It's one of the most memorable in British folk music right now.
Rob Crossan 2008
By the time the simple, rolling acoustic guitar of the title track of this, the fourth album by Yorkston, kicks in, you're feeling far away from home. Instruments gently creak in the manner of rotting ships moored forever in harbour. Deep in the galley lies Yorkston, singing of, ''salty tongues like lounge singers''.
Accordions, flutes and the somber warmth of the steam from a mug of tea, while sat in a deserted café in a Scottish port town seems to be Yorkston's comfort zone, and When The Haar Rolls In is a folkish testament to towns, people and houses where time not so much stands still, but merely seeps away unnoticed.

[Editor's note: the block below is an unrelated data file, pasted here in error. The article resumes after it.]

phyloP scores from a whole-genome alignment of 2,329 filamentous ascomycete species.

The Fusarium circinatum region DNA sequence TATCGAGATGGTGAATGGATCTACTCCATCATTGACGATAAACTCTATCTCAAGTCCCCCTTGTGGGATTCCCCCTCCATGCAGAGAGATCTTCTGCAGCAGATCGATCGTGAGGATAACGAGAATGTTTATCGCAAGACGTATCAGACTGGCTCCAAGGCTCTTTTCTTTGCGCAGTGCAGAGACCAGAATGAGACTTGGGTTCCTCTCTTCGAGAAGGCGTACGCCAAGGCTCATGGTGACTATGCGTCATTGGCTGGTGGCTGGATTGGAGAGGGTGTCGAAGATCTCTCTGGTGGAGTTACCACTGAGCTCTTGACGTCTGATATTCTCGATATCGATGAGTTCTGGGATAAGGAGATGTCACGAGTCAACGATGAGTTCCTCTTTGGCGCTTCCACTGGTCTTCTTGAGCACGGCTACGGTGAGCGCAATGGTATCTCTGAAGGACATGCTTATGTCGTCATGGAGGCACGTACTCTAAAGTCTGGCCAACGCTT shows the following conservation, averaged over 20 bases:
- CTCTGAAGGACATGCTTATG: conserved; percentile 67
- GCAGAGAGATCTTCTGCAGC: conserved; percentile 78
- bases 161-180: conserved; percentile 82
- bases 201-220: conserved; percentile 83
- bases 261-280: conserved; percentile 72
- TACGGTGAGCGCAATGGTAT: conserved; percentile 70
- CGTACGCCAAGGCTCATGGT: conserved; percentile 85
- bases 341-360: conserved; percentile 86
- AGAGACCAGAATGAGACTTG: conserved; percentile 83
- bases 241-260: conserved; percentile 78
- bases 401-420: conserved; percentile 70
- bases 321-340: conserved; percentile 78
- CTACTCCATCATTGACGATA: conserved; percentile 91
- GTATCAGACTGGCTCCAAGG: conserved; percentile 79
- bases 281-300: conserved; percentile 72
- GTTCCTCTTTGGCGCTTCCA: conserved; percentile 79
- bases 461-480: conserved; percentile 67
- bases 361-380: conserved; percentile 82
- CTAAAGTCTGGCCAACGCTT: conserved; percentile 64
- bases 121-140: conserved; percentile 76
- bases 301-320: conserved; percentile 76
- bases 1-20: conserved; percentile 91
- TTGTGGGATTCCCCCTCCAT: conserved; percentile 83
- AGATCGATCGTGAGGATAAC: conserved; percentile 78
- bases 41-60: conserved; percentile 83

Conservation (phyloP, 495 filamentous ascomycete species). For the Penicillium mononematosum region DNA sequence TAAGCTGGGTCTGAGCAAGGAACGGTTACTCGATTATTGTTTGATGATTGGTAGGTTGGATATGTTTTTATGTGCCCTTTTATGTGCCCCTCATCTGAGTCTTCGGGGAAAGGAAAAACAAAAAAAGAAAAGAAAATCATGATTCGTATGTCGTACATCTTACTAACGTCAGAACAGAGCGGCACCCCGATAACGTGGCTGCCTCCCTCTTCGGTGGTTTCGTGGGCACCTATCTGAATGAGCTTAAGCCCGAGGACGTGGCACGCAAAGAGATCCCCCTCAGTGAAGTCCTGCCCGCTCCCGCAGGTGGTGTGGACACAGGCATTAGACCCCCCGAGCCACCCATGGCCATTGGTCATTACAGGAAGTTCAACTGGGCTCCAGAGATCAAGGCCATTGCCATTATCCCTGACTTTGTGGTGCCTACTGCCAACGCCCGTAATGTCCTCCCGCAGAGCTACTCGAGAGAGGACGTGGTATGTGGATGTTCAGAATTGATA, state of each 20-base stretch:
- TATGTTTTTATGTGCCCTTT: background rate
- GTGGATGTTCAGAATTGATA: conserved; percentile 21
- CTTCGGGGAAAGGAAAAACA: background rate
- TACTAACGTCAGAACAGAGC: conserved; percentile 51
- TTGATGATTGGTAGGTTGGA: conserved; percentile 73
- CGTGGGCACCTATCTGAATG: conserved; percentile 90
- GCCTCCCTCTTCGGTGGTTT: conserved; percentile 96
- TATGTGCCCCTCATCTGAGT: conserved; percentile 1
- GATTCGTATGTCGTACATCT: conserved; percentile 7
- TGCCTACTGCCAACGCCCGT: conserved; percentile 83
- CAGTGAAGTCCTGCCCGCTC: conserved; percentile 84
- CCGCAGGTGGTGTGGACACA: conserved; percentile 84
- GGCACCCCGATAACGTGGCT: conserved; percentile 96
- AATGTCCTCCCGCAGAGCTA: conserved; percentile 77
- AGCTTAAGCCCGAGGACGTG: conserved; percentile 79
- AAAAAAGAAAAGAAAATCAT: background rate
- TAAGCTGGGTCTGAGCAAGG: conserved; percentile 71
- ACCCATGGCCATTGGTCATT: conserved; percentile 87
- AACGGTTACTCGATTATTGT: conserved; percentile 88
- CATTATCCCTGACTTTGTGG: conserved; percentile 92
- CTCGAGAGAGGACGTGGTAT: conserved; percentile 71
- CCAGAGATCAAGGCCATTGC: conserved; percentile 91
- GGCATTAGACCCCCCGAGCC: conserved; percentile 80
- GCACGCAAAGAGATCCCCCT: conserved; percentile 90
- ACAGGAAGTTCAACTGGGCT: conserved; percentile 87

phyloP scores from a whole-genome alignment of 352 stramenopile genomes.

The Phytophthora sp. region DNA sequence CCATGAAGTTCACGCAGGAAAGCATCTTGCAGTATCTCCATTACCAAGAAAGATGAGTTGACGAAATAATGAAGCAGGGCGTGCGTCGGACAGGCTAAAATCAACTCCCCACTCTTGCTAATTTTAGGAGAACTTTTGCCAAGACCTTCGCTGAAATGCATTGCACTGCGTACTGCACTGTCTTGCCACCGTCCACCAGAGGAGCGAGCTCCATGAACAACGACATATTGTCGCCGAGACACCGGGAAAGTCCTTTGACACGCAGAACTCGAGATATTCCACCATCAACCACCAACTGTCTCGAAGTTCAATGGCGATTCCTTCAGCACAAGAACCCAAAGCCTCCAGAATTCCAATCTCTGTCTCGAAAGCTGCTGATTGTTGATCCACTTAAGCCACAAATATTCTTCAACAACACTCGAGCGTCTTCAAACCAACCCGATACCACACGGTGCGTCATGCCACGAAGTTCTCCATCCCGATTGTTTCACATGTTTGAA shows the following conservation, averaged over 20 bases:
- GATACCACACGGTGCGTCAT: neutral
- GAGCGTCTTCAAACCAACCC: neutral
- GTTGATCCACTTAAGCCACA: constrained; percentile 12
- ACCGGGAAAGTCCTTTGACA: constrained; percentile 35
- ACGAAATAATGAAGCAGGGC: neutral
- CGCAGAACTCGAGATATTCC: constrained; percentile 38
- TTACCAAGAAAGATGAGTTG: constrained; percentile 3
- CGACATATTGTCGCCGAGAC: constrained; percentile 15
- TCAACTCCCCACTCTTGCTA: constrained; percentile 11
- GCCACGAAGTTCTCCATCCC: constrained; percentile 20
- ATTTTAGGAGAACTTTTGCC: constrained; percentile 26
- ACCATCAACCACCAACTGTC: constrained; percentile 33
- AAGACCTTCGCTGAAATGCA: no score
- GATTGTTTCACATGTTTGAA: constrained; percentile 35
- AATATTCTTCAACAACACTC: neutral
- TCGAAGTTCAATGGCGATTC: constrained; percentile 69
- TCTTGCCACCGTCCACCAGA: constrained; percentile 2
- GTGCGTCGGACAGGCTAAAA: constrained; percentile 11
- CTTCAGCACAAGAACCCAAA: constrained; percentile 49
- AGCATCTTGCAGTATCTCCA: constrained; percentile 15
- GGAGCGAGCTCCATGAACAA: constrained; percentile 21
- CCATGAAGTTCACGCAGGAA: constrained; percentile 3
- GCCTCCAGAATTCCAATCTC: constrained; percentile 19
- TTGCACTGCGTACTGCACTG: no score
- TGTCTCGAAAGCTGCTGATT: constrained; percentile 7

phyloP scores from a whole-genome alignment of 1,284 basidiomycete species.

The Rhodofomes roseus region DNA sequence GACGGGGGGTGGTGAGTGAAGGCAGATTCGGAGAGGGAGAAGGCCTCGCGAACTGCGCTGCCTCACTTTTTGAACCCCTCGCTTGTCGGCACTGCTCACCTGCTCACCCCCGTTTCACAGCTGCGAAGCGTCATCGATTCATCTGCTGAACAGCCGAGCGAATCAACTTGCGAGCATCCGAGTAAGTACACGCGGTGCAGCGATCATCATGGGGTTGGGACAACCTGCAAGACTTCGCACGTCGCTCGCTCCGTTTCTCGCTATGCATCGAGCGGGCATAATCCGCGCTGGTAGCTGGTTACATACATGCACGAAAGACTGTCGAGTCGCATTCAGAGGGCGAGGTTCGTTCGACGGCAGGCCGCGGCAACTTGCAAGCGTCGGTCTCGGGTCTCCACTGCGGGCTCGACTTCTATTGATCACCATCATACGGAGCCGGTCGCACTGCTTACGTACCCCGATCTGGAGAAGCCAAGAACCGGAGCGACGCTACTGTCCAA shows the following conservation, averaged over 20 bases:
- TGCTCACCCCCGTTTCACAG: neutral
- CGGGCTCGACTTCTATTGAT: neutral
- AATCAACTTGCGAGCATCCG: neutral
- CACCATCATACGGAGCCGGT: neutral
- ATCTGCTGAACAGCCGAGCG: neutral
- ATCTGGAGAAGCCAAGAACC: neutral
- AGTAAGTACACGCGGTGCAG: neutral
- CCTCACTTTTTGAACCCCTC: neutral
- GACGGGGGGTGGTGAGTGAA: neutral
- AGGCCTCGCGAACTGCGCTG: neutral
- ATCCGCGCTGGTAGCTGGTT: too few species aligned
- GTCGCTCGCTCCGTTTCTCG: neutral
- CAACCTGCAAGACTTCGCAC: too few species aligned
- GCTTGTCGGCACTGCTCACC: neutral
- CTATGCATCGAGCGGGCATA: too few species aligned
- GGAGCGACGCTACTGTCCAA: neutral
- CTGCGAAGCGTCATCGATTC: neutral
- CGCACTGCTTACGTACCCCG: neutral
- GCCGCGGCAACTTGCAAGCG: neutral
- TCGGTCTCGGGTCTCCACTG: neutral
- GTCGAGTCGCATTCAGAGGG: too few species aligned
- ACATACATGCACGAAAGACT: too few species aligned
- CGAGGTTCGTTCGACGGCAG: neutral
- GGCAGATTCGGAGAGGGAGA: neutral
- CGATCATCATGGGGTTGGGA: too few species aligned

The groggy, hungover feel of this record is concomitant with Yorkston's voice: a resonant burr that will bear inevitable comparisons with Nick Drake, but actually has far more of a experienced baritone feel that speaks of one too many late night cigarettes on the night bus.
Occasionally the spume from the harbour gets in your eyes such as in the more seditious harmonies of Midnight Feast, a track written by the late British folk singer, Lal Waterson. Here a monotone, hypnotic throb builds up to a climax hinting at something entirely more rambunctious: coming across like an anarchic sea-shanty as Yorkston asks us to, ''come one step closer or stay away''.
While still best-known as a member of the 'Fence Collective' - also a stable for KT Tunstall and The Beta Band - When the Haar Rolls In, while cloaked in clarinets and violas, is going to be best remembered for Yorkston's striking voice. It's one of the most memorable in British folk music right now.